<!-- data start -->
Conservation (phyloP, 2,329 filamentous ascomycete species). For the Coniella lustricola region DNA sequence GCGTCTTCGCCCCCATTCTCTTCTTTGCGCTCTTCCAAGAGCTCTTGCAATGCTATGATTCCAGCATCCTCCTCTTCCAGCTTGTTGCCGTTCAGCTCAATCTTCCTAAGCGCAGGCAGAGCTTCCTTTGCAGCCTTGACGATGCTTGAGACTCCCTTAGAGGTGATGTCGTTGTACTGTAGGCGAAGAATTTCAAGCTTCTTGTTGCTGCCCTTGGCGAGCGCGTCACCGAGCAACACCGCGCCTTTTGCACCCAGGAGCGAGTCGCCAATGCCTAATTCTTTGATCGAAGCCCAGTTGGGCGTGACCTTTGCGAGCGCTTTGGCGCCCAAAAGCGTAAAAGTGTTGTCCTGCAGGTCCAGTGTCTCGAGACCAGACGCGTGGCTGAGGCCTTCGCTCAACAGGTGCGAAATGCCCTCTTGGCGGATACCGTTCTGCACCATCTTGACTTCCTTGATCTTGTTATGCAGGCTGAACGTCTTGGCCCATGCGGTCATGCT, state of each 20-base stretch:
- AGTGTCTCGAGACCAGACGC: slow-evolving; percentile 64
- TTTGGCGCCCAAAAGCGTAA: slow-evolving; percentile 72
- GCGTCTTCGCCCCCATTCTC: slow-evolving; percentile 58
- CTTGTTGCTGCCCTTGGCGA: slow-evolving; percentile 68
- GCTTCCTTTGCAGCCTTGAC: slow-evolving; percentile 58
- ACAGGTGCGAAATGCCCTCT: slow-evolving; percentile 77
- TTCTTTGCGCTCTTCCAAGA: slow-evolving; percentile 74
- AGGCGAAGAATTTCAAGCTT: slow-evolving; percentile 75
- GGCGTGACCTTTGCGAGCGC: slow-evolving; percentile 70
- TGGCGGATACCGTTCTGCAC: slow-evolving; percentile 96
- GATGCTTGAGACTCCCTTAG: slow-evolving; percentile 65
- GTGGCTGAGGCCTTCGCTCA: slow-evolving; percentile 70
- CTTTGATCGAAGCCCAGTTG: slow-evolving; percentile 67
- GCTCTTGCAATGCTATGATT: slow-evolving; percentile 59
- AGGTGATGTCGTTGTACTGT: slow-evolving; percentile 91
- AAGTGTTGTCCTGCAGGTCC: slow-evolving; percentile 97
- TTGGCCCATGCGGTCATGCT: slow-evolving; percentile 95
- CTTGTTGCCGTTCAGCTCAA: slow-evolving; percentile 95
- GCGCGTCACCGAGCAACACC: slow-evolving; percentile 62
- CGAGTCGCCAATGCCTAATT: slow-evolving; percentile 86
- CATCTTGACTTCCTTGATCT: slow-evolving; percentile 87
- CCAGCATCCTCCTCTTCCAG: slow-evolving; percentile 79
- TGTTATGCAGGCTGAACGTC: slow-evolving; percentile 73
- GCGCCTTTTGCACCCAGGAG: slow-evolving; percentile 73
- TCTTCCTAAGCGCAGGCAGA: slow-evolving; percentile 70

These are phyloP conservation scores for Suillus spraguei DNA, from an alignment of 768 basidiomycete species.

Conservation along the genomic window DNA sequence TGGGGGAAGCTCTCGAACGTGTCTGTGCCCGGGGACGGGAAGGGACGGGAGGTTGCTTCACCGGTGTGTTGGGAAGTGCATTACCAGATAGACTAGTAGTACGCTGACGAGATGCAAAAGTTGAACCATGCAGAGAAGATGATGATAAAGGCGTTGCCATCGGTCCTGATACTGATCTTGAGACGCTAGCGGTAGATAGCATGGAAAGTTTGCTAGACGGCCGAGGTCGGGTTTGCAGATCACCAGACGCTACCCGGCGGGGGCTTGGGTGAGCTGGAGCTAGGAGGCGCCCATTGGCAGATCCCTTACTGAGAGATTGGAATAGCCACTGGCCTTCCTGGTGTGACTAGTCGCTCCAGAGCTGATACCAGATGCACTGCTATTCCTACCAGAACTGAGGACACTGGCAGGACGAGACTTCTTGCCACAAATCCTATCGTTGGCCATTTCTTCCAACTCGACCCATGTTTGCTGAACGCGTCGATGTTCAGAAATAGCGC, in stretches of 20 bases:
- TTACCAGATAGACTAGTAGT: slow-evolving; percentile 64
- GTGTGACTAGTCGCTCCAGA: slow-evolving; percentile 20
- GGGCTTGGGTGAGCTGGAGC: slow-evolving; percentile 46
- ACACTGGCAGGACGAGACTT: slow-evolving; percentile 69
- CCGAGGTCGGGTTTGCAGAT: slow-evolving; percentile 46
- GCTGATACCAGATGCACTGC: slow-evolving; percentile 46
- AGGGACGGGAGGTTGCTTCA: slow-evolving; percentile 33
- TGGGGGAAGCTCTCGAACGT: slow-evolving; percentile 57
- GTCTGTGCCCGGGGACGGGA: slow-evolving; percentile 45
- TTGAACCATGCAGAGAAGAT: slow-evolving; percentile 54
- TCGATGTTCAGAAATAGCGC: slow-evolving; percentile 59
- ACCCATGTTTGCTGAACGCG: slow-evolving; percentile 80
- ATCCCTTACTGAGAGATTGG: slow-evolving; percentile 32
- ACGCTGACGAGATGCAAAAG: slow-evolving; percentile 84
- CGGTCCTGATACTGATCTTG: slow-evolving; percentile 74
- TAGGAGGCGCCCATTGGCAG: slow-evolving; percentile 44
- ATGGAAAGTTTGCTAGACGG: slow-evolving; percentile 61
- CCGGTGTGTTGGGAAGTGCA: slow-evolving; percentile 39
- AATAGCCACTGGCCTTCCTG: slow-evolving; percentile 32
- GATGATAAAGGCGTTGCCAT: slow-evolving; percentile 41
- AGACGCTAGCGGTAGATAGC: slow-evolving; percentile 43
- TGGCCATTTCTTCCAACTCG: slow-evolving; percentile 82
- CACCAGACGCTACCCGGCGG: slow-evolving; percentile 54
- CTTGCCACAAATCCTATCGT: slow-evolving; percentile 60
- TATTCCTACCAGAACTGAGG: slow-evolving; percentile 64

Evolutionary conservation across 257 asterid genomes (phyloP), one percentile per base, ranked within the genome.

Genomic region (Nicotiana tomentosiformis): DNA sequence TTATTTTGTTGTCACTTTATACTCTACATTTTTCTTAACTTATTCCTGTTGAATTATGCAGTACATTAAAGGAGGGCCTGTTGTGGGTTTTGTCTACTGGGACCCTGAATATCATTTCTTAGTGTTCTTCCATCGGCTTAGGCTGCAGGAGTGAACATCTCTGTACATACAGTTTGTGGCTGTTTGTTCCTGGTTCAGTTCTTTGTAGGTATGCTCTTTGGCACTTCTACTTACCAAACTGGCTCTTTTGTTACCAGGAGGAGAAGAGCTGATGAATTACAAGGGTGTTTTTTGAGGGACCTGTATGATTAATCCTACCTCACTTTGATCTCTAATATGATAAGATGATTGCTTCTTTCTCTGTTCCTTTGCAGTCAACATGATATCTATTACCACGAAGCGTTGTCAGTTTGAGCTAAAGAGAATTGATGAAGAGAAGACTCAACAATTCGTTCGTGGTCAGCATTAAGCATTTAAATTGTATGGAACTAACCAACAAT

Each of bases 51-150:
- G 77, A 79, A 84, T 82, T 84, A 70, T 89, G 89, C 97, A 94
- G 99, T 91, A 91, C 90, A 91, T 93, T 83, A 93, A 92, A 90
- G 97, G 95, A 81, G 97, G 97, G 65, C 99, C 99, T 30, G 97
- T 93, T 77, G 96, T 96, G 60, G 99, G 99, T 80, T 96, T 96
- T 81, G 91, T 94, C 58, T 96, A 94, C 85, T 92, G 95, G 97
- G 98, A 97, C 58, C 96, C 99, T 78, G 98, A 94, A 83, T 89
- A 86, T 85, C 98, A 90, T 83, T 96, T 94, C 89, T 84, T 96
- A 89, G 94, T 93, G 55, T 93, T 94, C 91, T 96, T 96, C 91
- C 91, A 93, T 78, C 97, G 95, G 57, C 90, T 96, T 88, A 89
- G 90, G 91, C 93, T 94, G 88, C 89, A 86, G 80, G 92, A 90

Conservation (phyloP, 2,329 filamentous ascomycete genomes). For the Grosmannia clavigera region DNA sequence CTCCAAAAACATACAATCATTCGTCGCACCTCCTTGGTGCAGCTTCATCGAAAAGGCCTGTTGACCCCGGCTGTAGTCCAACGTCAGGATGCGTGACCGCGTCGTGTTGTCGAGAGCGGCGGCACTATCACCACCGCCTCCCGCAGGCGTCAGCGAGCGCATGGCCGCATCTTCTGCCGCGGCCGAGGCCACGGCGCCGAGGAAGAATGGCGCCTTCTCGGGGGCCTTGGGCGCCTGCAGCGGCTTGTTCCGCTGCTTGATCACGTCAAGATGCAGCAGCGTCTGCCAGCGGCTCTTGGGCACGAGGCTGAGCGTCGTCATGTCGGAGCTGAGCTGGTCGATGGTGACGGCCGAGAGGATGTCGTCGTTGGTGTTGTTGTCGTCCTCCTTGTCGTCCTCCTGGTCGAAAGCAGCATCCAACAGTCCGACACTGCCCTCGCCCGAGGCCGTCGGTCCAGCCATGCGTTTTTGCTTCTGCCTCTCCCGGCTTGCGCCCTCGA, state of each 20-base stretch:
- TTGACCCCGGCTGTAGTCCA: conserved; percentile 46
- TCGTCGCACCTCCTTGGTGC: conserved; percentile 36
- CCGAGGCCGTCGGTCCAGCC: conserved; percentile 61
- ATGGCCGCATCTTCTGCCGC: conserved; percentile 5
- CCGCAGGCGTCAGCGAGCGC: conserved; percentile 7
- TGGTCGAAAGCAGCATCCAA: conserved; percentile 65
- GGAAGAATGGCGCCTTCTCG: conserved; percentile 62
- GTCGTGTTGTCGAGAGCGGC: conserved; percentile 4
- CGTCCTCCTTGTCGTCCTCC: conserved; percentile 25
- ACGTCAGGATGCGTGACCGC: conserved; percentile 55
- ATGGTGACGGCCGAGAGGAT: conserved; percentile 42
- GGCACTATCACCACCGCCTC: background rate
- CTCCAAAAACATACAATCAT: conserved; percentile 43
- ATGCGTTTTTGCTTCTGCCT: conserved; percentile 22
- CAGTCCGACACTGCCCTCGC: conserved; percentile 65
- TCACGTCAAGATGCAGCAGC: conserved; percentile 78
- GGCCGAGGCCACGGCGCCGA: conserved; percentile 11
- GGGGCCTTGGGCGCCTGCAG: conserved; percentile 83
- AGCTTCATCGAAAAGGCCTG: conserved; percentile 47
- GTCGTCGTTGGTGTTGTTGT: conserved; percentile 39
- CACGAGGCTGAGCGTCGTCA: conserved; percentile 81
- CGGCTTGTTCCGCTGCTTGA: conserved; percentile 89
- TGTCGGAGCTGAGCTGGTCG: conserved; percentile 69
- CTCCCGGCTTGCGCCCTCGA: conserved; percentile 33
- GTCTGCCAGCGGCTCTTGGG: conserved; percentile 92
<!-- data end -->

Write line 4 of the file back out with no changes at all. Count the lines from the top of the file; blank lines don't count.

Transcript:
- GCGTCTTCGCCCCCATTCTC: slow-evolving; percentile 58